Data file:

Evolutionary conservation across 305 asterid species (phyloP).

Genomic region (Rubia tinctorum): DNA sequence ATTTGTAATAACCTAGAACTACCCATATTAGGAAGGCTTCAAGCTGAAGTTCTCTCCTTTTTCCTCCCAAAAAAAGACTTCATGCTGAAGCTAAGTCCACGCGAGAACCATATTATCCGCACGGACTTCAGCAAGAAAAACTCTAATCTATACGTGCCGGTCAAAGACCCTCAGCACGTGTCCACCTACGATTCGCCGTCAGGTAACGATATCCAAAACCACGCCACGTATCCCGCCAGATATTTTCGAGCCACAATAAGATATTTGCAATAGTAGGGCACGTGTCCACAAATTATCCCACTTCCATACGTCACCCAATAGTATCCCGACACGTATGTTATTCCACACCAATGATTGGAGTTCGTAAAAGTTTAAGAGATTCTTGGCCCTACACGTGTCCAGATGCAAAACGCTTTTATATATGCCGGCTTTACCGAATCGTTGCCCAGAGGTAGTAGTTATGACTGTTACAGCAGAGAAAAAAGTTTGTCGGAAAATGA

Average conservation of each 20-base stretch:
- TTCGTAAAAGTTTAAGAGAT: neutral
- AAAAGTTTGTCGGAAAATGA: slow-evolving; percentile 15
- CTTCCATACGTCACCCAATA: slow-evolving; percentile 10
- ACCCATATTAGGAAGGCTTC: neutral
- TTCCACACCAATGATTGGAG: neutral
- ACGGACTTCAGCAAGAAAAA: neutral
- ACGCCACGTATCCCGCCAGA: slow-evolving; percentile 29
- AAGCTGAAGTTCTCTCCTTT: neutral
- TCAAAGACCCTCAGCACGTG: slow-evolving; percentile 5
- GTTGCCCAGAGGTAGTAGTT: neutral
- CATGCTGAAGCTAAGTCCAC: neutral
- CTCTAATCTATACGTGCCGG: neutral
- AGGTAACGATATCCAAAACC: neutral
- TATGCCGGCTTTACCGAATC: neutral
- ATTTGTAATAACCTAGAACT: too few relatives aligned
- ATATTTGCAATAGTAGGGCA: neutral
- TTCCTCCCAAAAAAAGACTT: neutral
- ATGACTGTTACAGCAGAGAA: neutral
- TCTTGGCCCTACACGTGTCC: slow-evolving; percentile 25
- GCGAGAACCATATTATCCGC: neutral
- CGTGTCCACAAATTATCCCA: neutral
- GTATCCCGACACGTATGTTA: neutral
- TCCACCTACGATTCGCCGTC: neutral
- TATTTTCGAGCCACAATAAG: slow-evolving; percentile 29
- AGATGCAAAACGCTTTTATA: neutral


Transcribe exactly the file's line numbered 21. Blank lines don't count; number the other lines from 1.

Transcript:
- ATGACTGTTACAGCAGAGAA: neutral